14 Web Design & Marketing Tips from Paul Newman, Pt. 1

by | Jan 25, 2010

Paul Newman As an actor, entrepreneur and humanitarian, Paul Newman found numerous ways to dazzle an audience, from the silver screen to the kitchen table. Before his rise to stardom, those baby blues overlooked a lifetime of hard work.

After working his family’s sports store, Newman served as a radio operator in WWII, and sold encyclopedias in between visiting agents. From these humble beginnings, he went on to donate hundreds of millions in profits from his “Newman’s Own” company to numerous charities.

A man of many talents, Newman’s old-school advice rings true through the world of web design and Internet marketing.

1. “I picture my epitaph: ‘Here lies Paul Newman, who died a failure because his eyes turned brown.'”

Understand what makes you special. You don’t want your site to end up looking like Template Site 101. Are you playing up your strengths?

Take careful inventory of what your customers love most about you. Incorporate it into every aspect of your web design and marketing, both online and off.

Do you know what your top selling points are? Why not ask your customers? You might pick up a good set of testimonials in the meantime. Also ask your sales staff what really turns clients on about your product or service.

2. “If you don’t have enemies, you don’t have character.”

If you set out to please everyone, you’re guaranteed to reach no one. Focus on your best target demographic. Create a web design that speaks to them. Build your navigation and structure with them in mind, align your website design to their taste, and don’t worry about the people who can’t or won’t do business with you.

3. “The embarrassing thing is that the salad dressing is outgrossing my films.”

When you’re considering a website redesign, or looking for ways to develop your site, be sure to keep an eye on what turns a profit. With the analytics available for websites, email, and online advertising, you can get a bird’s-eye view of popularity shifts, positive and negative.

Keyword research, website traffic trends, and purchase history offer a gold mine of insights. Without this information, you may be overlooking opportunities and changing winds for your business.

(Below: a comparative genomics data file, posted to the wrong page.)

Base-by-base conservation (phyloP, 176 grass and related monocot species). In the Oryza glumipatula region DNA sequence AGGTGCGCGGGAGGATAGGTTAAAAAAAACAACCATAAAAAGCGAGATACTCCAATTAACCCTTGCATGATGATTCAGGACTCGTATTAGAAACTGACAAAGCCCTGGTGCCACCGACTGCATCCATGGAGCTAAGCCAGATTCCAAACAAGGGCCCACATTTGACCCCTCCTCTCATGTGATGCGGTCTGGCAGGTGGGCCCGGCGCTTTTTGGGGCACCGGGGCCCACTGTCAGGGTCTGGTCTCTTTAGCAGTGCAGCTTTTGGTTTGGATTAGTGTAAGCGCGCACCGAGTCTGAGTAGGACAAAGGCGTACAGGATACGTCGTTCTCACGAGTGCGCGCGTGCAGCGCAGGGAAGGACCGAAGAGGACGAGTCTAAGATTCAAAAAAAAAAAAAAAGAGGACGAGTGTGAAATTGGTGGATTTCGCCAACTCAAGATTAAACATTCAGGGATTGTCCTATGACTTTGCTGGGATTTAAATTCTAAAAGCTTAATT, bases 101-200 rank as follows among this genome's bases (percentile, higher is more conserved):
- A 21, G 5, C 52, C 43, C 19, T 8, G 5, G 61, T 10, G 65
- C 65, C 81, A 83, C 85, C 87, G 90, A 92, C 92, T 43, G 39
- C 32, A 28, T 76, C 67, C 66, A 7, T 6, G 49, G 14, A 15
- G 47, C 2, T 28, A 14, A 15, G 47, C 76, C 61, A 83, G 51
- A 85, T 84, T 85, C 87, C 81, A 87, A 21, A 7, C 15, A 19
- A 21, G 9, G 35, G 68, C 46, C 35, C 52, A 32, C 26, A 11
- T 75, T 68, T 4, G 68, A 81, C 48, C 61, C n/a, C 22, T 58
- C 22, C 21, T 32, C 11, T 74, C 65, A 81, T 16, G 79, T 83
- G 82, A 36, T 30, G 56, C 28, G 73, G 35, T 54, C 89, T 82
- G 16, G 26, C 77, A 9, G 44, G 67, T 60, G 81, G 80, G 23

Google Analytics is a great tool to discover these hidden gems. If you find one of your web pages generating five times the traffic as the others, you may want to expand your offerings, or punch up the promotion for that item. Follow the traffic.

4. “Who’s to say who’s an expert?”

With a website design, you may hear conflicting opinions from every member of your staff. This can lead to confusion and fuzzy-mindedness, and even worse, an unfocused site. Marketing may want more product offerings, the CEO may just LOVE lens flares, and IT may want to dump in as many bouncing, scrolling scripts as possible.

Take all advice with a grain of salt, and choose a designer you can trust. They can help you prioritize and make sense of all that input. It’s their job to focus on the “expert” that really matters: your customer.

5. “If you’re playing a poker game and you look around the table and can’t tell who the sucker is, it’s you.”

Know what the competition is doing online. Only very rarely will you be alone in your given niche. You need to find out where the bar is set in terms of website design, search engine optimization, site content, technology, and social media integration.

Study what the other players are doing, and find a way to position yourself uniquely. For example, if your competition has “lowest prices,” consider playing up the importance of quality and the dangers of cheap products or services.

6. “The most important ingredient was not taking ourselves too seriously.”

If your site looks and sounds as dry as cardboard, then your odds of keeping a customer’s attention are pretty slim. Give your design a spark of life, and use a voice that will keep your visitors’ attention.

Don’t take yourself so seriously, but take your customers VERY seriously. People respond to authenticity. They expect transparency and personality online. You need to strike a balance between professional and boring in your website design, language, and focus.

7. “You can only put away so much stuff in your closet. Give something positive back to our society.”

Become the go-to resource for your customers and prospects. Answer their questions, help them make the right decisions, and they will trust you with their purchases. Give away free content and resources that help them save money, avoid mistakes, do a better job, or improve their quality of life.

You can require a registration for some of these to capture contact information, but be sure you have a wealth of free information available as well. This show of faith gives visitors a reason to trust you with their information. They know it will be worth it.

Check back in on Tuesday for the second half of this series!